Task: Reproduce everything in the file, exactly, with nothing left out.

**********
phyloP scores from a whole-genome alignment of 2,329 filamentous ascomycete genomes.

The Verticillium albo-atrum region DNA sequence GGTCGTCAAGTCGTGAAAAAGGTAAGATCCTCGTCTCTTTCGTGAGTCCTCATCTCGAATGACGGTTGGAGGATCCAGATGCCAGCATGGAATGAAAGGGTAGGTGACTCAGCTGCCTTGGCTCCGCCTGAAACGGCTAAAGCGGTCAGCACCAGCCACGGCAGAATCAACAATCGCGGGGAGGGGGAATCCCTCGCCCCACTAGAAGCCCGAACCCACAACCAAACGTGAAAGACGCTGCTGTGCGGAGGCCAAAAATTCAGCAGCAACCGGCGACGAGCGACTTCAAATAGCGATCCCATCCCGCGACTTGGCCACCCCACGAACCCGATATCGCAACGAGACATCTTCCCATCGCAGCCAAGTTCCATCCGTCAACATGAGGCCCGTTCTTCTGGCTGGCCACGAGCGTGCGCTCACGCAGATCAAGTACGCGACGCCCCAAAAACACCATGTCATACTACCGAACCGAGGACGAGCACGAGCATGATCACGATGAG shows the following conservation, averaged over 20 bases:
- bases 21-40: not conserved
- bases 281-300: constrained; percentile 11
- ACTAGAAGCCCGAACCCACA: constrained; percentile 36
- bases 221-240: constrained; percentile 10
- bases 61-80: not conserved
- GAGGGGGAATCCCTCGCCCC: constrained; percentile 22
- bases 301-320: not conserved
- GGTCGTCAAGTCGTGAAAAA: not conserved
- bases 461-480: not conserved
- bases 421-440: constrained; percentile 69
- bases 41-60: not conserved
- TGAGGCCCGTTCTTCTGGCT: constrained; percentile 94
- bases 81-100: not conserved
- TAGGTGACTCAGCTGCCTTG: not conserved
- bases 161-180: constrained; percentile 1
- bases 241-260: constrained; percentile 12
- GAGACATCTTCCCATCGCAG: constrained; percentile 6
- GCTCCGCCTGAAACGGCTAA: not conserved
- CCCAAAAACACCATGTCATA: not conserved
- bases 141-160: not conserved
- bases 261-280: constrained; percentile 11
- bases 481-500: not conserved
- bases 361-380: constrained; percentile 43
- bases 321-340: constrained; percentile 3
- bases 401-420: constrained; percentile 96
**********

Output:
phyloP scores from a whole-genome alignment of 2,329 filamentous ascomycete genomes.

The Verticillium albo-atrum region DNA sequence GGTCGTCAAGTCGTGAAAAAGGTAAGATCCTCGTCTCTTTCGTGAGTCCTCATCTCGAATGACGGTTGGAGGATCCAGATGCCAGCATGGAATGAAAGGGTAGGTGACTCAGCTGCCTTGGCTCCGCCTGAAACGGCTAAAGCGGTCAGCACCAGCCACGGCAGAATCAACAATCGCGGGGAGGGGGAATCCCTCGCCCCACTAGAAGCCCGAACCCACAACCAAACGTGAAAGACGCTGCTGTGCGGAGGCCAAAAATTCAGCAGCAACCGGCGACGAGCGACTTCAAATAGCGATCCCATCCCGCGACTTGGCCACCCCACGAACCCGATATCGCAACGAGACATCTTCCCATCGCAGCCAAGTTCCATCCGTCAACATGAGGCCCGTTCTTCTGGCTGGCCACGAGCGTGCGCTCACGCAGATCAAGTACGCGACGCCCCAAAAACACCATGTCATACTACCGAACCGAGGACGAGCACGAGCATGATCACGATGAG shows the following conservation, averaged over 20 bases:
- bases 21-40: not conserved
- bases 281-300: constrained; percentile 11
- ACTAGAAGCCCGAACCCACA: constrained; percentile 36
- bases 221-240: constrained; percentile 10
- bases 61-80: not conserved
- GAGGGGGAATCCCTCGCCCC: constrained; percentile 22
- bases 301-320: not conserved
- GGTCGTCAAGTCGTGAAAAA: not conserved
- bases 461-480: not conserved
- bases 421-440: constrained; percentile 69
- bases 41-60: not conserved
- TGAGGCCCGTTCTTCTGGCT: constrained; percentile 94
- bases 81-100: not conserved
- TAGGTGACTCAGCTGCCTTG: not conserved
- bases 161-180: constrained; percentile 1
- bases 241-260: constrained; percentile 12
- GAGACATCTTCCCATCGCAG: constrained; percentile 6
- GCTCCGCCTGAAACGGCTAA: not conserved
- CCCAAAAACACCATGTCATA: not conserved
- bases 141-160: not conserved
- bases 261-280: constrained; percentile 11
- bases 481-500: not conserved
- bases 361-380: constrained; percentile 43
- bases 321-340: constrained; percentile 3
- bases 401-420: constrained; percentile 96